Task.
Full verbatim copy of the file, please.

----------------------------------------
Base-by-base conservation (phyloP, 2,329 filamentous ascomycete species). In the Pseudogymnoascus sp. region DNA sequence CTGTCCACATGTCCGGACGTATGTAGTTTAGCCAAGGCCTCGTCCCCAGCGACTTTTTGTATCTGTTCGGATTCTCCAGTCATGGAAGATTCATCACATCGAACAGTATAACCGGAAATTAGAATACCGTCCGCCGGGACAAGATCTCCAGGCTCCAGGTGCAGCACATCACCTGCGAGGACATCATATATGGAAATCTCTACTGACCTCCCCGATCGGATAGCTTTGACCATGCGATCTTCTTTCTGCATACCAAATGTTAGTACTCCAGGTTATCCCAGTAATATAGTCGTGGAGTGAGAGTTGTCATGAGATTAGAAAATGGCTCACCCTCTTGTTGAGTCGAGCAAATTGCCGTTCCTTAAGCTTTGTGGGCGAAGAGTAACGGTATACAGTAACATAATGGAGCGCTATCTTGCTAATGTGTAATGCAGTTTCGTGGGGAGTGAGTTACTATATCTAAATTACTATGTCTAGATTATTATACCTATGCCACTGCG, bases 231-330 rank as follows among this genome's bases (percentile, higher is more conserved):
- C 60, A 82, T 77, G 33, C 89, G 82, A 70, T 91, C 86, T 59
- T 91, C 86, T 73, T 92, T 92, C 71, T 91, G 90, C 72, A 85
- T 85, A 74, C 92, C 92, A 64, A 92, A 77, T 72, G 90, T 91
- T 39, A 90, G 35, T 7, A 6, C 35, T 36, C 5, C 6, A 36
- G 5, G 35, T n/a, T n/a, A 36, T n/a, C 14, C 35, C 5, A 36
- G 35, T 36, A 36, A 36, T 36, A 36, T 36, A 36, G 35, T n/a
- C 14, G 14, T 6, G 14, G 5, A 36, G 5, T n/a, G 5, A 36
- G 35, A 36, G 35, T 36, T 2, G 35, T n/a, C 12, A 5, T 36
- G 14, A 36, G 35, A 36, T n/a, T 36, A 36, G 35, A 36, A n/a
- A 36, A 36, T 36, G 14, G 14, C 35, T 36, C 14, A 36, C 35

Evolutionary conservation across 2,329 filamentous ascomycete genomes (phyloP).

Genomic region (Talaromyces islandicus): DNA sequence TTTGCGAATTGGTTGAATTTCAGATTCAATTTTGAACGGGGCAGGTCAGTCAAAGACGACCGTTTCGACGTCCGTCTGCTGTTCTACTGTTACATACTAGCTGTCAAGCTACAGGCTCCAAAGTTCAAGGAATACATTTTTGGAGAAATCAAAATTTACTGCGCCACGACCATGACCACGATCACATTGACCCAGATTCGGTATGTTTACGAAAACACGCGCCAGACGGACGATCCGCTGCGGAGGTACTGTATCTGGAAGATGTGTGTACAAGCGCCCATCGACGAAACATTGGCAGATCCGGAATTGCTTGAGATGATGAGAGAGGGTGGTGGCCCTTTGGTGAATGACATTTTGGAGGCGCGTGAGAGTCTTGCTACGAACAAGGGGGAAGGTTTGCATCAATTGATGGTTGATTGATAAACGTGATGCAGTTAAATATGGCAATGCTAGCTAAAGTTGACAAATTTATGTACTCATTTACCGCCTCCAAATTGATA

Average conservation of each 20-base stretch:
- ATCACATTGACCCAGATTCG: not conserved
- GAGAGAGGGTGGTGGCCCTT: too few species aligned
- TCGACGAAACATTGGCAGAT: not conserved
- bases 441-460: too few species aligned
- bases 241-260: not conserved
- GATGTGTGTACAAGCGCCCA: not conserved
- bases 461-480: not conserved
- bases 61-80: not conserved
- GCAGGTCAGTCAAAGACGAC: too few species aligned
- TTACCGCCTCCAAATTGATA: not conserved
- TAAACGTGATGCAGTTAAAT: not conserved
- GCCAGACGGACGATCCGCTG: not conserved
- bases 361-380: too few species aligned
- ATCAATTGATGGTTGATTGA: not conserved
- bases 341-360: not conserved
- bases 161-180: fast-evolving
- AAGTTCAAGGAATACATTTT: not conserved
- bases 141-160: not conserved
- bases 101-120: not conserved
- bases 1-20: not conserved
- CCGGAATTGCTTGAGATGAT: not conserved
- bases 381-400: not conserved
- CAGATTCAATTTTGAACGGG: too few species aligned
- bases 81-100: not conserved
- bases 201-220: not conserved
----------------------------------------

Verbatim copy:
Base-by-base conservation (phyloP, 2,329 filamentous ascomycete species). In the Pseudogymnoascus sp. region DNA sequence CTGTCCACATGTCCGGACGTATGTAGTTTAGCCAAGGCCTCGTCCCCAGCGACTTTTTGTATCTGTTCGGATTCTCCAGTCATGGAAGATTCATCACATCGAACAGTATAACCGGAAATTAGAATACCGTCCGCCGGGACAAGATCTCCAGGCTCCAGGTGCAGCACATCACCTGCGAGGACATCATATATGGAAATCTCTACTGACCTCCCCGATCGGATAGCTTTGACCATGCGATCTTCTTTCTGCATACCAAATGTTAGTACTCCAGGTTATCCCAGTAATATAGTCGTGGAGTGAGAGTTGTCATGAGATTAGAAAATGGCTCACCCTCTTGTTGAGTCGAGCAAATTGCCGTTCCTTAAGCTTTGTGGGCGAAGAGTAACGGTATACAGTAACATAATGGAGCGCTATCTTGCTAATGTGTAATGCAGTTTCGTGGGGAGTGAGTTACTATATCTAAATTACTATGTCTAGATTATTATACCTATGCCACTGCG, bases 231-330 rank as follows among this genome's bases (percentile, higher is more conserved):
- C 60, A 82, T 77, G 33, C 89, G 82, A 70, T 91, C 86, T 59
- T 91, C 86, T 73, T 92, T 92, C 71, T 91, G 90, C 72, A 85
- T 85, A 74, C 92, C 92, A 64, A 92, A 77, T 72, G 90, T 91
- T 39, A 90, G 35, T 7, A 6, C 35, T 36, C 5, C 6, A 36
- G 5, G 35, T n/a, T n/a, A 36, T n/a, C 14, C 35, C 5, A 36
- G 35, T 36, A 36, A 36, T 36, A 36, T 36, A 36, G 35, T n/a
- C 14, G 14, T 6, G 14, G 5, A 36, G 5, T n/a, G 5, A 36
- G 35, A 36, G 35, T 36, T 2, G 35, T n/a, C 12, A 5, T 36
- G 14, A 36, G 35, A 36, T n/a, T 36, A 36, G 35, A 36, A n/a
- A 36, A 36, T 36, G 14, G 14, C 35, T 36, C 14, A 36, C 35

Evolutionary conservation across 2,329 filamentous ascomycete genomes (phyloP).

Genomic region (Talaromyces islandicus): DNA sequence TTTGCGAATTGGTTGAATTTCAGATTCAATTTTGAACGGGGCAGGTCAGTCAAAGACGACCGTTTCGACGTCCGTCTGCTGTTCTACTGTTACATACTAGCTGTCAAGCTACAGGCTCCAAAGTTCAAGGAATACATTTTTGGAGAAATCAAAATTTACTGCGCCACGACCATGACCACGATCACATTGACCCAGATTCGGTATGTTTACGAAAACACGCGCCAGACGGACGATCCGCTGCGGAGGTACTGTATCTGGAAGATGTGTGTACAAGCGCCCATCGACGAAACATTGGCAGATCCGGAATTGCTTGAGATGATGAGAGAGGGTGGTGGCCCTTTGGTGAATGACATTTTGGAGGCGCGTGAGAGTCTTGCTACGAACAAGGGGGAAGGTTTGCATCAATTGATGGTTGATTGATAAACGTGATGCAGTTAAATATGGCAATGCTAGCTAAAGTTGACAAATTTATGTACTCATTTACCGCCTCCAAATTGATA

Average conservation of each 20-base stretch:
- ATCACATTGACCCAGATTCG: not conserved
- GAGAGAGGGTGGTGGCCCTT: too few species aligned
- TCGACGAAACATTGGCAGAT: not conserved
- bases 441-460: too few species aligned
- bases 241-260: not conserved
- GATGTGTGTACAAGCGCCCA: not conserved
- bases 461-480: not conserved
- bases 61-80: not conserved
- GCAGGTCAGTCAAAGACGAC: too few species aligned
- TTACCGCCTCCAAATTGATA: not conserved
- TAAACGTGATGCAGTTAAAT: not conserved
- GCCAGACGGACGATCCGCTG: not conserved
- bases 361-380: too few species aligned
- ATCAATTGATGGTTGATTGA: not conserved
- bases 341-360: not conserved
- bases 161-180: fast-evolving
- AAGTTCAAGGAATACATTTT: not conserved
- bases 141-160: not conserved
- bases 101-120: not conserved
- bases 1-20: not conserved
- CCGGAATTGCTTGAGATGAT: not conserved
- bases 381-400: not conserved
- CAGATTCAATTTTGAACGGG: too few species aligned
- bases 81-100: not conserved
- bases 201-220: not conserved